According to Attom Data Solutions, mortgage foreclosure activity increased in August from July when the moratorium restrictions were lifted and the courthouses reopened.
A total of 9,889 foreclosure requests – including late payment notices, bank withdrawals and scheduled auctions – were received in the month, up 11% from 8,892 in July. However, the August total was an 81% decrease from 53,007 in August 2019.
Across the country, one in 13,791 mortgaged properties was in foreclosure as of August, up from July's rate of 15,337. However, the August rate was much lower than August 2019, one of 2,554.
According to Rick Sharga, executive vice president at RealtyTrac, the increase in zombie foreclosures is an indicator of what could be happening in the distressed market.
"With courtrooms reopening across the country over the next few months, foreclosures are likely to continue to rise, although numbers will remain artificially low due to moratoria on foreclosures on most government-sponsored loans extended through December," Sharga wrote in a statement to NMN. "Until these moratoriums are lifted, it's hard to imagine a scenario where foreclosure activity is approaching pre-pandemic numbers."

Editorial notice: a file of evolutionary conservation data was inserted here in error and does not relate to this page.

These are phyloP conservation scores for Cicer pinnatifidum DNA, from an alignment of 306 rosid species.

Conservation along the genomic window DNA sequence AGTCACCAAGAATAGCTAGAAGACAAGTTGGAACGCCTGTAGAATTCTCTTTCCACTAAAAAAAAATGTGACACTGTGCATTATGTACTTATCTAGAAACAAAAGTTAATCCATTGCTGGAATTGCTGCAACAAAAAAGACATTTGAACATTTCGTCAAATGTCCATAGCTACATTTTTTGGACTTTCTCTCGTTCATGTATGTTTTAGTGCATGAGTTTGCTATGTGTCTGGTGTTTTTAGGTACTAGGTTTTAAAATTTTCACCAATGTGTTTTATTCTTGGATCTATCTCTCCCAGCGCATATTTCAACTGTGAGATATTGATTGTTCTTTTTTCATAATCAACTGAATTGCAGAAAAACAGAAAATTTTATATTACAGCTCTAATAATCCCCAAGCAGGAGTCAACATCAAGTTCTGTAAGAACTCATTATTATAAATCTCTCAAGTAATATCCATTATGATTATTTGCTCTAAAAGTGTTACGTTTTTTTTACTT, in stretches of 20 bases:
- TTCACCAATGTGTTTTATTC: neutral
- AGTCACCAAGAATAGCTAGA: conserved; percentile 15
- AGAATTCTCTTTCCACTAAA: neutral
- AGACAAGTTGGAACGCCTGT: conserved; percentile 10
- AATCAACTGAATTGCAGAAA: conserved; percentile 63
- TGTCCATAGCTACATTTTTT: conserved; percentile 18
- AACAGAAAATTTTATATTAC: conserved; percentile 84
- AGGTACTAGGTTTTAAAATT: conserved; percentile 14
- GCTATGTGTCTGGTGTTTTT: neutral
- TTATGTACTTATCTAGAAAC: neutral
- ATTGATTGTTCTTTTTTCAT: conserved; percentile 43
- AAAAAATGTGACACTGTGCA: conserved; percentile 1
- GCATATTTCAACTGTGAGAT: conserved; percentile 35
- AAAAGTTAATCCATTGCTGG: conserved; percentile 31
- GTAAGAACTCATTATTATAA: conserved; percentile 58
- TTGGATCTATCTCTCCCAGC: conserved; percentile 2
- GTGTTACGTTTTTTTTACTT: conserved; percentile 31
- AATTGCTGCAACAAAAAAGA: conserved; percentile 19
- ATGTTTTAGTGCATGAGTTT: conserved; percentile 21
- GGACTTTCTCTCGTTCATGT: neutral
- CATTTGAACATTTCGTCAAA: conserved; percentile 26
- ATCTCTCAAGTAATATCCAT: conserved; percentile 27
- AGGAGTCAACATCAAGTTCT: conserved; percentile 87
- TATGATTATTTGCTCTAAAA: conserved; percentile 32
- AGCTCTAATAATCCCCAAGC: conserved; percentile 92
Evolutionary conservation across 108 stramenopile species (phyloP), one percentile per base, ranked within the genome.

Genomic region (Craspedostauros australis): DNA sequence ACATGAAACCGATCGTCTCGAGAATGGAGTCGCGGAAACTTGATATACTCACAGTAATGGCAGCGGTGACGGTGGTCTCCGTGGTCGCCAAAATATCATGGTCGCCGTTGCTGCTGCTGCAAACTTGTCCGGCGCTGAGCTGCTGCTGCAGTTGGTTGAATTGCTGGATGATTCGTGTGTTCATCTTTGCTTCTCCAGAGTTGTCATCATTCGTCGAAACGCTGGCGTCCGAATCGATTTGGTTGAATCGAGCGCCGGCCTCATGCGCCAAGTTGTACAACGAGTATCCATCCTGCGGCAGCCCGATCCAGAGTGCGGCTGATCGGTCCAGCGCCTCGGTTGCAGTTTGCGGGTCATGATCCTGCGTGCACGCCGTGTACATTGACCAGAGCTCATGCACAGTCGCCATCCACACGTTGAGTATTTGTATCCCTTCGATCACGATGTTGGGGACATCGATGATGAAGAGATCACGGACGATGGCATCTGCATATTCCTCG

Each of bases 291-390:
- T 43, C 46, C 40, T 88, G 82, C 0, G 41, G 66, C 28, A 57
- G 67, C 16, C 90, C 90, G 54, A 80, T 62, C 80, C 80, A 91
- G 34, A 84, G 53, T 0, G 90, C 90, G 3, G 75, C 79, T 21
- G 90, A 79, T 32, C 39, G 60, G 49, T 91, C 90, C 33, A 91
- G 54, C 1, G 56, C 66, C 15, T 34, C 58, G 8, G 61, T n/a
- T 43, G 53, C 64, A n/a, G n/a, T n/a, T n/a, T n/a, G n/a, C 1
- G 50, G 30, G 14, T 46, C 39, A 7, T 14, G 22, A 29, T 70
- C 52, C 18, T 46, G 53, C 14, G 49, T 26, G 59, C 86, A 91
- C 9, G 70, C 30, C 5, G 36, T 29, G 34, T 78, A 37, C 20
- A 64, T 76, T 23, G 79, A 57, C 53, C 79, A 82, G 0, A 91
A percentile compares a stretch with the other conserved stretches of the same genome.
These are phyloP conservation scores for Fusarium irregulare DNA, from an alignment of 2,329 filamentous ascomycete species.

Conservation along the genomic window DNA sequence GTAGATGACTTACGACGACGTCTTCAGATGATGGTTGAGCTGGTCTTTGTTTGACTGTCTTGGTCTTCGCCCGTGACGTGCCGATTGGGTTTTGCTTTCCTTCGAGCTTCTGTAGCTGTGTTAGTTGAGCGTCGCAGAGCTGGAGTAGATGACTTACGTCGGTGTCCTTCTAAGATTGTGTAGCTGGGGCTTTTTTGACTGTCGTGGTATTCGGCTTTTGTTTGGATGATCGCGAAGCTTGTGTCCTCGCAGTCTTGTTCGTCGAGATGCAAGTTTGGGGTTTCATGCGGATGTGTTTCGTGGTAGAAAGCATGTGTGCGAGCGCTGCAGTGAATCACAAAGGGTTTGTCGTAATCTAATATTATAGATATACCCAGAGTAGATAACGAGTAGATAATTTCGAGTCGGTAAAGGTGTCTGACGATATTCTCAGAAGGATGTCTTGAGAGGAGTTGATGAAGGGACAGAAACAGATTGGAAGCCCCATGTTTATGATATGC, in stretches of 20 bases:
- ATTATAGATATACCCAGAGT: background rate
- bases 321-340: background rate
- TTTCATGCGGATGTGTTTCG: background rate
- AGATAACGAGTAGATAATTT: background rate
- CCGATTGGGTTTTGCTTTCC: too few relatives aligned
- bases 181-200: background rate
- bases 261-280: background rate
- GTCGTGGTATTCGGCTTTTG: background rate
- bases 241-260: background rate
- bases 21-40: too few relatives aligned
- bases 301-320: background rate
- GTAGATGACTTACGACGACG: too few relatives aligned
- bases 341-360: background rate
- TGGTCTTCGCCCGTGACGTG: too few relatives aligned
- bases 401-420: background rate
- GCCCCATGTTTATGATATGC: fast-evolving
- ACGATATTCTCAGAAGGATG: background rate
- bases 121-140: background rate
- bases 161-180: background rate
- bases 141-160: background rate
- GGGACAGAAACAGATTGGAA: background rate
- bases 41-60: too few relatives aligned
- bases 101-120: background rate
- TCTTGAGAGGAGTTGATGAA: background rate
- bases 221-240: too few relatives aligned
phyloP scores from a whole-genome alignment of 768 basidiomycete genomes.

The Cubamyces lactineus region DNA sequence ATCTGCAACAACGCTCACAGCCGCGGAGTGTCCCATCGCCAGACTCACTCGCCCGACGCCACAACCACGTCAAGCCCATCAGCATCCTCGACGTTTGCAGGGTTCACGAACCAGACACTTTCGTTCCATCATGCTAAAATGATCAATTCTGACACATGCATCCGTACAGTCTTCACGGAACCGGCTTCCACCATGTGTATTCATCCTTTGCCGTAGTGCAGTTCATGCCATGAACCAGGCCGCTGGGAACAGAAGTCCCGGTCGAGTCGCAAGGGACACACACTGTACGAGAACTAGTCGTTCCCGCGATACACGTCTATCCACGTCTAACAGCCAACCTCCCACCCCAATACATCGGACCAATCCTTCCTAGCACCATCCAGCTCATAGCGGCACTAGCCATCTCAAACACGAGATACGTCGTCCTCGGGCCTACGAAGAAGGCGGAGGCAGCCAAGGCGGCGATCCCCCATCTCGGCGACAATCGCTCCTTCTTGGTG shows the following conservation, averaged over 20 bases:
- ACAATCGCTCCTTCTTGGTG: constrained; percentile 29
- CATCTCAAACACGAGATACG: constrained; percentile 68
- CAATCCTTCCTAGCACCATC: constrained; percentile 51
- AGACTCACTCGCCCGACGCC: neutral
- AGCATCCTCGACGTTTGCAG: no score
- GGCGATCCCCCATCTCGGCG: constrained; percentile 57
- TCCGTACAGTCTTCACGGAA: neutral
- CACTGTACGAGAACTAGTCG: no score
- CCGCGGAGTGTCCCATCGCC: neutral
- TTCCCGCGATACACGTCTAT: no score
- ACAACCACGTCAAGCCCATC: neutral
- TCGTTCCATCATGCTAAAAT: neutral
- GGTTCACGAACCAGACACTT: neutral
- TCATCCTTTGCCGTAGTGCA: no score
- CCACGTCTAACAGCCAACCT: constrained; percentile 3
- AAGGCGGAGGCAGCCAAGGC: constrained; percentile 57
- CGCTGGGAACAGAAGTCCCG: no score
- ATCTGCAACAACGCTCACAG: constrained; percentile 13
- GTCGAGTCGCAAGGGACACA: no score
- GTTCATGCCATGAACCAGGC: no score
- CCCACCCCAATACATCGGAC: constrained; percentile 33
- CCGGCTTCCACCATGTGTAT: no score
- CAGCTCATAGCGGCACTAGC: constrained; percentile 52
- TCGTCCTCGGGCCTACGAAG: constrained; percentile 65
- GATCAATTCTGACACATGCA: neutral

South Carolina had the highest foreclosure rate overall with one of 6,798 homes. Followed by one in 7,338 in Florida and one in 7,924 in Iowa.
Broken down by real estate markets of more than 1 million residents, Jacksonville, Florida had the worst rate with one of 5,877 units. Baltimore followed with one of 5,988 units, then Philadelphia came with one of 6,557 units.
Among the subway areas of over 1 million residents, New York led with 444 foreclosure starts, followed by 255 in Miami, 246 in Los Angeles, 201 in Chicago and 195 in Houston.
Foreclosure starts followed a similar pattern to the overall foreclosure rate, increasing 24% month-over-month to 5,599 nationwide, but were 80% behind last August. By state, Florida, New York, Indiana, Mississippi, and New Jersey saw the largest increases since July.
Bank redemptions continued to decline, down 6% from July and 82% year-over-year to a total of 2,035 foreclosed properties from lenders in August – the lowest since Attom began tracking in 2005.
Despite the wide moratorium on foreclosures, Sharga identified a few areas where they are making progress.
"There also appears to be some movement from a number of state governments to allow expedited foreclosures processing for vacant and abandoned properties and to resume the foreclosure process on loans that were in default prior to the pandemic," Sharga continued. "Both measures reduce the epidemic and prevent vacant properties from becoming security risks."